However, there is nothing to prevent a president from exercising the power of clemency capriciously, for political reasons, or as a favour to cronies or family. When controversial Sherriff Joe Arpaio was convicted of contempt of court for refusing to comply with a court order to stop racial profiling, Trump pardoned him before he was even sentenced. An outrageous example of partisan meddling in the justice system? Perhaps, but not obviously more so than Clinton’s pardon of Marc Rich, coincidentally after Rich’s ex-wife made large donations to the Democratic Party and the Clinton Foundation.

Various of Trump’s staff and associates have already been convicted of or pleaded guilty to crimes, although so far these nearly all relate to matters unrelated to the Trump campaign. Criminal investigations continue, but Trump has made it clear that he regards them as politically motivated. Whatever the outcome of those investigations, Trump can if he wishes simply pardon anyone convicted. The mere existence of this power of pardon blunts the leverage of investigators to coerce potential witnesses into testifying in exchange for immunity or plea-bargaining.

All this means that those looking to the criminal justice system to bring down the Trump administration, via his associates, are probably going to be disappointed, irrespective of who else, if anyone, ends up being indicted; legally, he holds the Trump* card. He can even pardon in advance anyone who might in future be charged with any offence arising from the Mueller investigation.

Of course, it would be shameless to exercise that power for his cronies or his family, but no-one ever accused Donald Trump of insufficient shamelessness. His supporters already think that the investigations are politically motivated so the political cost would be minimal. In any case, since President Clinton used his power to pardon his own brother, and to pardon Susan McDougal (the Clintons’ business partner in the Whitewater land deal), the moral high ground has already been vacated.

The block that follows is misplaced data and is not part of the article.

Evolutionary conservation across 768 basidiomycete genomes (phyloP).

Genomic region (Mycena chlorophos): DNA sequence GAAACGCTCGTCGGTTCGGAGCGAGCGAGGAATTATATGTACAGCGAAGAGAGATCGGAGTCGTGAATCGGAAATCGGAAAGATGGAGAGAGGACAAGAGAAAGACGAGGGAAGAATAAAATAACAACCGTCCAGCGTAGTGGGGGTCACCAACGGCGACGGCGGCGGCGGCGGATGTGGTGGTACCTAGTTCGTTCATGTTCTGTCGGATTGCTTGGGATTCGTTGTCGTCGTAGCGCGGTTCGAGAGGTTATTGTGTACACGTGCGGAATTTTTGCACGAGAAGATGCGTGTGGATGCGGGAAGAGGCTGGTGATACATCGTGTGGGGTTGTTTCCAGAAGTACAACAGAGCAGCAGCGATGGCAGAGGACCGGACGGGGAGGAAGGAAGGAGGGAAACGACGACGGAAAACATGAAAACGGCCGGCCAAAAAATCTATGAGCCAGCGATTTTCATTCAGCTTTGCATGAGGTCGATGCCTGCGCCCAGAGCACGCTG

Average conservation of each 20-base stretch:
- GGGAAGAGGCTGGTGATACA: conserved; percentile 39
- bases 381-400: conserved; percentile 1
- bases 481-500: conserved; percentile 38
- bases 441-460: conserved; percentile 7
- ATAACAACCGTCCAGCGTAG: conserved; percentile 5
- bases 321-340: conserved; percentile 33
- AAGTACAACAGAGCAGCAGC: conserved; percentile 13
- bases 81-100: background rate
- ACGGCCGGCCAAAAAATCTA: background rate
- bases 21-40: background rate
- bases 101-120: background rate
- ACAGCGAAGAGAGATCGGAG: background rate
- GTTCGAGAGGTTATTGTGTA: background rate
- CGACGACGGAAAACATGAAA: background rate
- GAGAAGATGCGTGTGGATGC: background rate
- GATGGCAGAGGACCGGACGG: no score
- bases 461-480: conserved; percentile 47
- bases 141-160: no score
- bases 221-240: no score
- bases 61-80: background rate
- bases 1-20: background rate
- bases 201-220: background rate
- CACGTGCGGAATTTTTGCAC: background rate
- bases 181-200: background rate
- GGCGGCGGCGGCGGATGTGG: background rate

Short of impeachment – which looks numerically near-impossible, given the need for a two-thirds majority in the Senate – Trump’s opponents will have to think of something else. How about selecting a compelling candidate for the 2020 presidential election, and mounting a strong campaign? It might just work.

* Beat that pun, TSE!

Richard Nabavi


Betting on the year of Trump’s impeachment

Sunday, January 7th, 2018

The Democrats might not have the votes to convict but politically it might be helpful for them if the GOP vote to clear Trump.

Paddy Power have a market up on the year that Donald Trump is impeached. The Paddy Power terms are very clear, this bet doesn’t require the Senate to vote to convict, just the House of Representatives to vote to successfully impeach

The current polls indicate that the Democrats are on course to take the House later on this year, and I’m struggling to see how they don’t take the House, barring the tensions with North Korea escalating leading to a patriotic Trump surge as Americans back their Commander-in-Chief.

So what happens if the Democrats take back the House formally in January 2019? Given what has already happened I suspect the Democrats in the House will come under a lot of pressure from their own supporters to begin impeachment proceedings, ‘Lock him up’ might even be a campaign slogan.

There might also be an attractive proposition to screw up the primary process and 2020 election cycle by tying GOP Senators to Trump, with 22 of 33 of the Senate seats up for re-election in 2020 being held by GOP Senators. Those Senators if they voted not to convict Trump might face an electoral reckoning shortly thereafter for clearing Trump and he maintains his current dire personal ratings.

Very rarely does an incumbent President face a credible primary challenge. With an ongoing impeachment, I can see a primary challenge from a very credible GOP challenger. That would eliminate one of the great strengths an incumbent President has. Only twice in the last year 85 years has an elected incumbent President lost in a general election.

If Trump is impeached it might not be for things that happened before he became President but things he had done in office. His mental state, as evidenced by yesterday’s tweet storm, coupled with the potential to illegally obstruct Robert Mueller’s investigations you can see how Donald Trump is impeached for things that haven’t happened yet.

That’s why I’ve backed impeachment happening in either 2019 or 2020, the latter is a lot better chance of happening than the 33/1 odds imply.

Hat tip to Tissue Price for alerting me to this market.